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Wave energy comes in many forms: at Inhabitat we’ve written about buoys , floating sea walls , and floating platforms . But Australia -based Wave Swell Energy (WSE) takes a novel approach to harvesting power from ocean waves using what CEO Tom Denniss calls an artificial blowhole. WSE’s artificial blowhole is a concrete column resting in the sea; waves rushing in and out of a central chamber cause air to have a positive or negative pressure. The pressure changes allow the air to pass by a turbine , generating clean power . All the moving parts are above the water line for ease of maintenance. Related: The UK’s first wave energy plant will produce enough energy for 6,000 homes The company says they’ve based their technology on the idea of an oscillating water column. But the difference between their technology and that of other organizations is their turbine is only hit by air flowing from one direction. This means the turbine design is simpler, more reliable, and more durable. The design also yields a higher energy conversion efficiency, according to the company. Their blowhole can produce up to one megawatt (MW) of power; as wave conditions and weather change, the average output is around 470 kilowatts. Its capacity factor – or ratio of average to peak power – is around 47 percent, much greater than the 30 percent achieved by other wave power systems. That means WSE could offer their electricity for around seven cents per kilowatt-hour (kWh), which is roughly competitive with coal. The WSE technology has the added side benefit of producing desalinated water . By the middle of 2018, they plan to test their technology near King Island, a land mass home to under 2,000 people between Australia and Tasmania. Denniss also has his sights set on Hawaii. The company aims to scale up rapidly – within the next five years they hope to deploy systems able to produce 100 MW or greater. They also think they can lower the price in the future to four cents per kWh. + Wave Swell Energy Via New Atlas Images via screenshot and Wave Swell Energy

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‘Artificial blowhole’ harvests power from ocean waves

Colossal landforms discovered under Antarctic ice sheet are 5X bigger than any on Earth

May 10, 2017 by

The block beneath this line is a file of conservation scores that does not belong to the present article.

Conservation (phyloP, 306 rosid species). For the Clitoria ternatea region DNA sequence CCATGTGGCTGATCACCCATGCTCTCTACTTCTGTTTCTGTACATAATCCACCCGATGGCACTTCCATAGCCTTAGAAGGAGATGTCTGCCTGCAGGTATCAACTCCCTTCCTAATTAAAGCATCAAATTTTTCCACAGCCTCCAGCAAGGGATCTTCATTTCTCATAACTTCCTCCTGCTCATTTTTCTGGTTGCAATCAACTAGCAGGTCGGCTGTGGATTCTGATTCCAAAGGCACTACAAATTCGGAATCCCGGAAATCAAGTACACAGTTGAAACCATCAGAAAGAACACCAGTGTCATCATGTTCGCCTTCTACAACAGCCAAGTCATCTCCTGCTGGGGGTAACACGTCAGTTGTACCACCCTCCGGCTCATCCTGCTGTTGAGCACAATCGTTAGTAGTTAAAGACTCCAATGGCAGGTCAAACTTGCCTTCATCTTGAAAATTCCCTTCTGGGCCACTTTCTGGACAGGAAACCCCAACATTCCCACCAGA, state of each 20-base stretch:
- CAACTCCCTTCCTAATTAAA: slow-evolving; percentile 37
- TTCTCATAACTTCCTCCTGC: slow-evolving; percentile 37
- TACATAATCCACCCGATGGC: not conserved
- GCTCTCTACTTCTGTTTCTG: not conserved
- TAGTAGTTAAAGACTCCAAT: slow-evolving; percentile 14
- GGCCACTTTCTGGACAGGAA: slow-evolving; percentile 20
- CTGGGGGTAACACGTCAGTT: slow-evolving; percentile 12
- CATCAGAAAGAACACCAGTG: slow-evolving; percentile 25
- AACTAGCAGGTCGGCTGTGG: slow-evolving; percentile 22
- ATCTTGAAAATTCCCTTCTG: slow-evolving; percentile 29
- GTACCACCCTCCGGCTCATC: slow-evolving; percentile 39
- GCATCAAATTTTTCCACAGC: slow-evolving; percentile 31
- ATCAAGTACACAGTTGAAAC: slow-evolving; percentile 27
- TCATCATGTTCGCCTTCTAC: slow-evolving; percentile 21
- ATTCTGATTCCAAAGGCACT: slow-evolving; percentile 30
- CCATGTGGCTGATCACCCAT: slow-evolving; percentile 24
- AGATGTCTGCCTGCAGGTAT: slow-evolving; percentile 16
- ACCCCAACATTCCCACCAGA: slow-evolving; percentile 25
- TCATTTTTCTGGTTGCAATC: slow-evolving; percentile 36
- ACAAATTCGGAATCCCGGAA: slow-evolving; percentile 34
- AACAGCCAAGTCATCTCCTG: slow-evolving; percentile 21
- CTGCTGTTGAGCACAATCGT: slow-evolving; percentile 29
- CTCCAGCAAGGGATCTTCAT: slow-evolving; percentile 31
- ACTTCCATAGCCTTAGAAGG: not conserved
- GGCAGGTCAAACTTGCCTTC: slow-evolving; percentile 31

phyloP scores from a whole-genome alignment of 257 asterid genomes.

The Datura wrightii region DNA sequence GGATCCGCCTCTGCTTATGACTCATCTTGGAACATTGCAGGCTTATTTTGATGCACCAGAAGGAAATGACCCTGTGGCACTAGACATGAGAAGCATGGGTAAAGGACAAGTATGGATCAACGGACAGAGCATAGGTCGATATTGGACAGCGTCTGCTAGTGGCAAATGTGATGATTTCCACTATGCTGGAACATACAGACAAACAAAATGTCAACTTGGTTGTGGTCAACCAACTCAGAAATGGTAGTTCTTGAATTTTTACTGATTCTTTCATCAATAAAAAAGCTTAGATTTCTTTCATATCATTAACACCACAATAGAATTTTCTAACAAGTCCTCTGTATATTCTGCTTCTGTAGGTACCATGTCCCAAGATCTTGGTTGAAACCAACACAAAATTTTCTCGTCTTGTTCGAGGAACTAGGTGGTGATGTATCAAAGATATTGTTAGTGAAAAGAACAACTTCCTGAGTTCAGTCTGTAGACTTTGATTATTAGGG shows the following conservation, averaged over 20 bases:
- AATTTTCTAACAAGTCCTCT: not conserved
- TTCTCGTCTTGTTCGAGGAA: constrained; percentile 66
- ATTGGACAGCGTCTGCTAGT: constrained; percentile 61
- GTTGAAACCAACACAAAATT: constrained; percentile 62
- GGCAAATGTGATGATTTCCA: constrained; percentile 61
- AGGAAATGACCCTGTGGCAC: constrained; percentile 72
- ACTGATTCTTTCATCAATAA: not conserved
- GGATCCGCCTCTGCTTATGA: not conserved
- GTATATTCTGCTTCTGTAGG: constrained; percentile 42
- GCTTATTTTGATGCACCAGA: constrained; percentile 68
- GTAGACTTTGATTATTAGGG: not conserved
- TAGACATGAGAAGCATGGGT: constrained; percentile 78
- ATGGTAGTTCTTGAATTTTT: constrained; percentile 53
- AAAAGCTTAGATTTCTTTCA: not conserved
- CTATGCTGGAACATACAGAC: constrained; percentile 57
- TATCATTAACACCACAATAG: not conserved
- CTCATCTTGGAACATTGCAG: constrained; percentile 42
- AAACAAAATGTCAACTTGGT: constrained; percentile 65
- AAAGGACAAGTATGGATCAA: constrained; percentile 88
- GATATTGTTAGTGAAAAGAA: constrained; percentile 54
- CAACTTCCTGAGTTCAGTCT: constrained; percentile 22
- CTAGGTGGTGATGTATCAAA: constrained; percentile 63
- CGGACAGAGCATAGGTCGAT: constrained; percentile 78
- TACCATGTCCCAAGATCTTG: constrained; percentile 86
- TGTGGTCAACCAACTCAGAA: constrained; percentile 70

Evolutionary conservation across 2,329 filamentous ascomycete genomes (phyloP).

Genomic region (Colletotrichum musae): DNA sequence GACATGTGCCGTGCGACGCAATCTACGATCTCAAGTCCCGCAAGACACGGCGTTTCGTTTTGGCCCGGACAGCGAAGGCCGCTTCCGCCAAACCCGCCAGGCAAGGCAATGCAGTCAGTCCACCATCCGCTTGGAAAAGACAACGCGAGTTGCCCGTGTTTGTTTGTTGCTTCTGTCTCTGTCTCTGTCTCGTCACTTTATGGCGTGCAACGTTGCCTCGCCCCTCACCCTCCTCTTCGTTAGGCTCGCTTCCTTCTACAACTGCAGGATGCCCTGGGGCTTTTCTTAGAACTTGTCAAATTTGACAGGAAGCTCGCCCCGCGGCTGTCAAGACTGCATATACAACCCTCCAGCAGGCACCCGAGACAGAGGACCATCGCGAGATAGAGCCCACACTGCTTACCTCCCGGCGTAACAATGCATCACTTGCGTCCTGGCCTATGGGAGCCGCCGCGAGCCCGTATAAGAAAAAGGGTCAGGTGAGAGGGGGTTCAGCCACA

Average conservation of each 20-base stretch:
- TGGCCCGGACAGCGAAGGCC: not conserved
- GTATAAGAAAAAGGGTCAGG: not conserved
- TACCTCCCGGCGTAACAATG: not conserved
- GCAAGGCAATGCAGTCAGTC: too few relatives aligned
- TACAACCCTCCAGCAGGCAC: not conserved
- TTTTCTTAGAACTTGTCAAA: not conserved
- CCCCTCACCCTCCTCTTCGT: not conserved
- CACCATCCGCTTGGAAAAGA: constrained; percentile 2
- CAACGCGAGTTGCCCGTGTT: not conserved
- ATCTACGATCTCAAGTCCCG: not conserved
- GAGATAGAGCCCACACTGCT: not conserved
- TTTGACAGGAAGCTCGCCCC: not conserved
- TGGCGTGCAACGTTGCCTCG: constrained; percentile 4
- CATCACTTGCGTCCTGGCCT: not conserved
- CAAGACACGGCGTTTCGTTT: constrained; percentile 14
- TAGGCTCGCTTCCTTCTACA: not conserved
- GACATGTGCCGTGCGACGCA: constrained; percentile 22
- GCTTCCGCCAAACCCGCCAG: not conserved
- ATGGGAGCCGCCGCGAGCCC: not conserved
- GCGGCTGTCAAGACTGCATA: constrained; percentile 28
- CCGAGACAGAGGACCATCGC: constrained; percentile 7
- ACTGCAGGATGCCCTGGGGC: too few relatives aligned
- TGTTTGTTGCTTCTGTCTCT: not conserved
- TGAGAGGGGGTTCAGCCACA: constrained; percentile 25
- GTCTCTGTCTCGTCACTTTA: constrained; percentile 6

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Colossal landforms recently found beneath the Antarctic ice sheet have surprised scientists. An international team found these eskers, or ridges of land similar to those left behind by ancient ice sheets , with satellite images and radar data – and it turns out they are far bigger than anything else like it on Earth. Some are as large as the Eiffel Tower and they might be contributing to Antarctic ice shelf thinning. The ancient Scandinavian Ice Sheet of the Pleistocene epoch was one of the biggest glacial masses of that time, and left behind eskers for us to see. The ice sheet was around 9,800 feet thick, but for thousands of years landforms under the sheet mitigated precipitation and evaporation so ice would continue to cycle through the ocean, according to ScienceAlert. Related: World’s most massive canyon may be hidden beneath Antarctic ice Now scientists have uncovered evidence of the landforms beneath the Antarctic ice sheet. But these subglacial features are a staggering five times larger than the eskers left behind we can see today. The scale of the eskers is shocking but they may also hold implications for the stability of the ice sheet. The Université libre de Bruxelles explained the “oversized sediment ridges actively shape the ice hundreds of kilometers downstream, by carving deep incisions at the bottom of the ice.” These gashes open up weak spots that are more susceptible to damage from warm ocean water. Researchers once thought ice shelves thinned only once they hit the ocean, but this new discovery means instability could impact the ice sheet even while it’s still on land. ScienceAlert pointed out we might not be able to halt the Antarctic ice sheet thinning, but a better understanding of the process could help us understand what will happen as the sheet thins. Nature Communications published the team’s research online yesterday. Scientists from institutions in Belgium, Germany, the United Kingdom, and Norway contributed to the study. Via ScienceAlert and Université libre de Bruxelles Images via Wikimedia Commons ( 1 , 2 )